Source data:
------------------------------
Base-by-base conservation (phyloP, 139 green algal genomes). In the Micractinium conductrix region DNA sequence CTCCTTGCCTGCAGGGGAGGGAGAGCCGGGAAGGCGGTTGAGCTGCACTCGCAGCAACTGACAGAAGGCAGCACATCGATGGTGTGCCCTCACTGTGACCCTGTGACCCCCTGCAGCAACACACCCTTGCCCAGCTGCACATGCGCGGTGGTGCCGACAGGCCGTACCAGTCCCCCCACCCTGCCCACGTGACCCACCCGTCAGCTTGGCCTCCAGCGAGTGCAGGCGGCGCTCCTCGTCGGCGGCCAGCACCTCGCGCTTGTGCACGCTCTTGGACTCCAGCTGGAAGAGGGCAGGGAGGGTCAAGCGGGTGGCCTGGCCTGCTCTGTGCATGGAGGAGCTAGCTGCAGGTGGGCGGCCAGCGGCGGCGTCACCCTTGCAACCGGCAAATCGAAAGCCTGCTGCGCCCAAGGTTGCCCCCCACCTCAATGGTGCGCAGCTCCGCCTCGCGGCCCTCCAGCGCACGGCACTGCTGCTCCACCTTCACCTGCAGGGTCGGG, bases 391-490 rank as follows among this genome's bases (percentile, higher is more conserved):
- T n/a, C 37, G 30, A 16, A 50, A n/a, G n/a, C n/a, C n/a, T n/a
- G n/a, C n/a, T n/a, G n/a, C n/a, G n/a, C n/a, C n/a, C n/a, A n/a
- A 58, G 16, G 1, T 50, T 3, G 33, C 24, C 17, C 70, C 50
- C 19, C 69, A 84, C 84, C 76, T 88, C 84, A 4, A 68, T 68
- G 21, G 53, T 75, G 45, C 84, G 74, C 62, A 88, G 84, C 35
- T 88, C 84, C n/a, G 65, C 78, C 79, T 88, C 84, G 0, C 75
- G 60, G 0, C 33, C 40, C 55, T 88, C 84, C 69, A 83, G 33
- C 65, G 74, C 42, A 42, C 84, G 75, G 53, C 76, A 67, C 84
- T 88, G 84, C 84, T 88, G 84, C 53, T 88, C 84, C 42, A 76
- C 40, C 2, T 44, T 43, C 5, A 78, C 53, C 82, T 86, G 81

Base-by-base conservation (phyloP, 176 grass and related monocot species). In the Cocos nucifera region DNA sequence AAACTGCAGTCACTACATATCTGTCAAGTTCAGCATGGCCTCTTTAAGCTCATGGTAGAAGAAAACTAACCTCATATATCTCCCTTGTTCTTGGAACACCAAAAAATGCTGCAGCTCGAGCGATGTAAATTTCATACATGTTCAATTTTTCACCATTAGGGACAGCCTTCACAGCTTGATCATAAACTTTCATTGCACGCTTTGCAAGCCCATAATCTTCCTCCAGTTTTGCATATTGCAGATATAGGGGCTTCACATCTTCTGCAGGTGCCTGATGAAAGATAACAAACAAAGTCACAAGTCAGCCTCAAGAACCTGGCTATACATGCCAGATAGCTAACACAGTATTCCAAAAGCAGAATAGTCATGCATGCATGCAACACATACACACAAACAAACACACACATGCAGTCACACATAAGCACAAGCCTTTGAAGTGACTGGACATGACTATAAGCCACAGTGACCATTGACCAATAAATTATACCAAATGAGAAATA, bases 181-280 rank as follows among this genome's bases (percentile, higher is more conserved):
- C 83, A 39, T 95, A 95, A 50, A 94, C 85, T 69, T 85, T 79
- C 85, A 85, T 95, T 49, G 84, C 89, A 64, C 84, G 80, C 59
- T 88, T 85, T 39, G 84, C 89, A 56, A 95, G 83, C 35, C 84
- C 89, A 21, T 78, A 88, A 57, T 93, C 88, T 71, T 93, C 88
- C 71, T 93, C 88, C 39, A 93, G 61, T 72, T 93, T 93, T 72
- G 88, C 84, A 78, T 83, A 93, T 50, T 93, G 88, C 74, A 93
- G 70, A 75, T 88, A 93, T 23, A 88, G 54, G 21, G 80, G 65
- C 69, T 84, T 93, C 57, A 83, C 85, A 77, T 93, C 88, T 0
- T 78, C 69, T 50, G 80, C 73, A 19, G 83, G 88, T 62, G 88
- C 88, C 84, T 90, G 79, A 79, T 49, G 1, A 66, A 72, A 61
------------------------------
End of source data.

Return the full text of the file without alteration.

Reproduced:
Base-by-base conservation (phyloP, 139 green algal genomes). In the Micractinium conductrix region DNA sequence CTCCTTGCCTGCAGGGGAGGGAGAGCCGGGAAGGCGGTTGAGCTGCACTCGCAGCAACTGACAGAAGGCAGCACATCGATGGTGTGCCCTCACTGTGACCCTGTGACCCCCTGCAGCAACACACCCTTGCCCAGCTGCACATGCGCGGTGGTGCCGACAGGCCGTACCAGTCCCCCCACCCTGCCCACGTGACCCACCCGTCAGCTTGGCCTCCAGCGAGTGCAGGCGGCGCTCCTCGTCGGCGGCCAGCACCTCGCGCTTGTGCACGCTCTTGGACTCCAGCTGGAAGAGGGCAGGGAGGGTCAAGCGGGTGGCCTGGCCTGCTCTGTGCATGGAGGAGCTAGCTGCAGGTGGGCGGCCAGCGGCGGCGTCACCCTTGCAACCGGCAAATCGAAAGCCTGCTGCGCCCAAGGTTGCCCCCCACCTCAATGGTGCGCAGCTCCGCCTCGCGGCCCTCCAGCGCACGGCACTGCTGCTCCACCTTCACCTGCAGGGTCGGG, bases 391-490 rank as follows among this genome's bases (percentile, higher is more conserved):
- T n/a, C 37, G 30, A 16, A 50, A n/a, G n/a, C n/a, C n/a, T n/a
- G n/a, C n/a, T n/a, G n/a, C n/a, G n/a, C n/a, C n/a, C n/a, A n/a
- A 58, G 16, G 1, T 50, T 3, G 33, C 24, C 17, C 70, C 50
- C 19, C 69, A 84, C 84, C 76, T 88, C 84, A 4, A 68, T 68
- G 21, G 53, T 75, G 45, C 84, G 74, C 62, A 88, G 84, C 35
- T 88, C 84, C n/a, G 65, C 78, C 79, T 88, C 84, G 0, C 75
- G 60, G 0, C 33, C 40, C 55, T 88, C 84, C 69, A 83, G 33
- C 65, G 74, C 42, A 42, C 84, G 75, G 53, C 76, A 67, C 84
- T 88, G 84, C 84, T 88, G 84, C 53, T 88, C 84, C 42, A 76
- C 40, C 2, T 44, T 43, C 5, A 78, C 53, C 82, T 86, G 81

Base-by-base conservation (phyloP, 176 grass and related monocot species). In the Cocos nucifera region DNA sequence AAACTGCAGTCACTACATATCTGTCAAGTTCAGCATGGCCTCTTTAAGCTCATGGTAGAAGAAAACTAACCTCATATATCTCCCTTGTTCTTGGAACACCAAAAAATGCTGCAGCTCGAGCGATGTAAATTTCATACATGTTCAATTTTTCACCATTAGGGACAGCCTTCACAGCTTGATCATAAACTTTCATTGCACGCTTTGCAAGCCCATAATCTTCCTCCAGTTTTGCATATTGCAGATATAGGGGCTTCACATCTTCTGCAGGTGCCTGATGAAAGATAACAAACAAAGTCACAAGTCAGCCTCAAGAACCTGGCTATACATGCCAGATAGCTAACACAGTATTCCAAAAGCAGAATAGTCATGCATGCATGCAACACATACACACAAACAAACACACACATGCAGTCACACATAAGCACAAGCCTTTGAAGTGACTGGACATGACTATAAGCCACAGTGACCATTGACCAATAAATTATACCAAATGAGAAATA, bases 181-280 rank as follows among this genome's bases (percentile, higher is more conserved):
- C 83, A 39, T 95, A 95, A 50, A 94, C 85, T 69, T 85, T 79
- C 85, A 85, T 95, T 49, G 84, C 89, A 64, C 84, G 80, C 59
- T 88, T 85, T 39, G 84, C 89, A 56, A 95, G 83, C 35, C 84
- C 89, A 21, T 78, A 88, A 57, T 93, C 88, T 71, T 93, C 88
- C 71, T 93, C 88, C 39, A 93, G 61, T 72, T 93, T 93, T 72
- G 88, C 84, A 78, T 83, A 93, T 50, T 93, G 88, C 74, A 93
- G 70, A 75, T 88, A 93, T 23, A 88, G 54, G 21, G 80, G 65
- C 69, T 84, T 93, C 57, A 83, C 85, A 77, T 93, C 88, T 0
- T 78, C 69, T 50, G 80, C 73, A 19, G 83, G 88, T 62, G 88
- C 88, C 84, T 90, G 79, A 79, T 49, G 1, A 66, A 72, A 61